Your Own Kind of Beautiful.
When was the last time you looked in the mirror with confidence or honesty and said, “I love you,” to your reflected self?
Years ago? Moments ago? Weeks? Never?
Years ago, one of my good friends was continuing her battle with her self-esteem and with being cozy in her own beautiful skin. I challenged her: every single day, look at yourself in the mirror and say, “I love you” to yourself.
Focus on one part at a time if it is too overwhelming like, “I love my thoughts on agriculture,” “I love my nose,” “I love the way I smirk when I know the answer in class,” or “I love the way my eyes show my honesty.” Then build up from there.
A lot of people ask me how I got comfortable with my body.
“When did it hit you?”
“How are you so damn happy and don’t care about what other people think?”
“How are you so brave to be naked in your book?”
I think it is simple and complex—there isn’t just one answer.
First off, I’m not interested in a fake dialogue with media and the superimposed expectations those affiliates put on us—or rather, that we invite into our homes and hearts. Stop watching crap. Stop reading crap that makes you “incomplete.” Stop buying products that make you feel like you need more of something else.
Secondly, each person is unique and your uniqueness is real—the faster you accept it, the happier you’ll be. Trust me.
Last month I decided to shave my head. It was a 4 a.m. decision with my artistic partner and roomie Chena (who is also my talented photographer). We were philosophizing in the wee hours of the night and taking turns sketching each other.
What features did we focus on in our drawings? How did we capture the angles of our cheeks or shape the lines into perfection? Being open. Being open to the moment and each other.
The week before my book launch, I dyed my natural hair color to reflect my favorite color, pink, complimented with black. Afterwards I felt odd.
I’ve made so many conscious steps to taking away my masks over the years, why did I, spur of the moment, go back?
I wanted my natural hair color back and it would take years to dye it out and it would be ruined. The fastest way was to shave it and let it grow back. Also, I’ve always wanted to have the experience of being a bald woman.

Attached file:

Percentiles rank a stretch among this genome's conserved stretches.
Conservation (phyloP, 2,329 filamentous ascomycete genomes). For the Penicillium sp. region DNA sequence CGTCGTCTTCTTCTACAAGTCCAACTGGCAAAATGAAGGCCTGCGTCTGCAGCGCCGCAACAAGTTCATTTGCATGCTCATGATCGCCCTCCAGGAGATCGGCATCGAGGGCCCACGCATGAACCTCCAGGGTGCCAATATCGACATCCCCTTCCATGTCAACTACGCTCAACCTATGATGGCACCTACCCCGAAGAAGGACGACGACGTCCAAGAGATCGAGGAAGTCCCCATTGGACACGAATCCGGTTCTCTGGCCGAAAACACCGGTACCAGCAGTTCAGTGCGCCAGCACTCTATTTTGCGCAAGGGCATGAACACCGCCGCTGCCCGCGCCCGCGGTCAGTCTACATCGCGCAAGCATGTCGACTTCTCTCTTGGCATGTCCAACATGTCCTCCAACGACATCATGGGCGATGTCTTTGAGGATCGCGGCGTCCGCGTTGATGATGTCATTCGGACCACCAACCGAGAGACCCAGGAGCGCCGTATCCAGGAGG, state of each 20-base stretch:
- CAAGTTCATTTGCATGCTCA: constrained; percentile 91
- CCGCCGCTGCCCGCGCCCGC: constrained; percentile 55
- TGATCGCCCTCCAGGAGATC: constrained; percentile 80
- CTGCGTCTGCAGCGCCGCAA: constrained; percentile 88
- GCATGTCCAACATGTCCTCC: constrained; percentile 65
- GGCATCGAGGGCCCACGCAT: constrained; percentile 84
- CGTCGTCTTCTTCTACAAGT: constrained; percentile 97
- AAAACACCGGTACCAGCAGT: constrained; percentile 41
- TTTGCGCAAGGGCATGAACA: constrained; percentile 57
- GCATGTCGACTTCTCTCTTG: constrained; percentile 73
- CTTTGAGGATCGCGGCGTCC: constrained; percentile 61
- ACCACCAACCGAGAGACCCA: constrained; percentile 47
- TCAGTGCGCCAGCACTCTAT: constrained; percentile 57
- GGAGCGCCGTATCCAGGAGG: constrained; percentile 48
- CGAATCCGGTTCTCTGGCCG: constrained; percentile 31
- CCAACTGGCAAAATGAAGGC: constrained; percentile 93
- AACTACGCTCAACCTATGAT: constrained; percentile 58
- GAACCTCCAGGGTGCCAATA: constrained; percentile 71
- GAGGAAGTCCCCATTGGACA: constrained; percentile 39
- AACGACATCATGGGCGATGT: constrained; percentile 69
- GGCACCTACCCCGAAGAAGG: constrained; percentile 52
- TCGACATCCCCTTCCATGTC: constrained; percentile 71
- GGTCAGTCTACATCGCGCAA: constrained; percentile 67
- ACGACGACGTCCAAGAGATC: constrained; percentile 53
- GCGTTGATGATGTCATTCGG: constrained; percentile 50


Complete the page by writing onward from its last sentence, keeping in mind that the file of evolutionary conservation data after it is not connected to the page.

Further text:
In junior high, I wanted to shave my head for cancer but I was moving to a new city and afraid of what people would think. Then, after high school I wanted to, but working in a professional world seemed incompatible.
As we clipped my curly locks, I felt freedom. I felt at peace. In a meditation break, my whole heart broke open.
I hope that everyone in the world will feel this secure in their own bodies. I hope that this kind of beautiful is contagious. I hopes that this kind of peace is a shared experience.
In a chapter of my book, “The Belly Behind the Laughter,” I tackle the complexity of my experiences relating to my positive body image. I’ve had men lust over my large breasts, and comment on my belly. That is unacceptable. I love all of myself; I expect you to do the same. I’ve noticed over the years as I respect myself and love myself more, other people do as well.
One of my favorite songs is called “Ball Cap” from Mother Mother. If you take the moment to connect with these sexy lyrics, to me, it represents all of our desires. We all want to connect. We all want to be vulnerable to another person.
I’ll lose my ball cap
Well, only if you expose your loose fat
You know that beauty’s only skin deep
Well, baby, baby, come on and skin me.
Every time I listen to this song I think, “Won’t you get naked with me?”
I expose and celebrate myself in nude photography because I want to be honest with others and myself. I want others to be inspired to get naked.
Your kind of beautiful is unique and real—enjoy it.
Tanille Geib is a lover of humans. She just wrote and published her first book, Love & Cooking, The Erotic Cookbook. Tanille has produced over 280 artists in the past 10 years in all disciplines. Tanille is a writer, cyclist, producer, yogi, director, tea sommelier, entrepreneur, fundraiser, artist and passionate cook.
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photos: Chena San Martin
Assistant Ed: Terri Tremblett/Ed: Brianna Bemel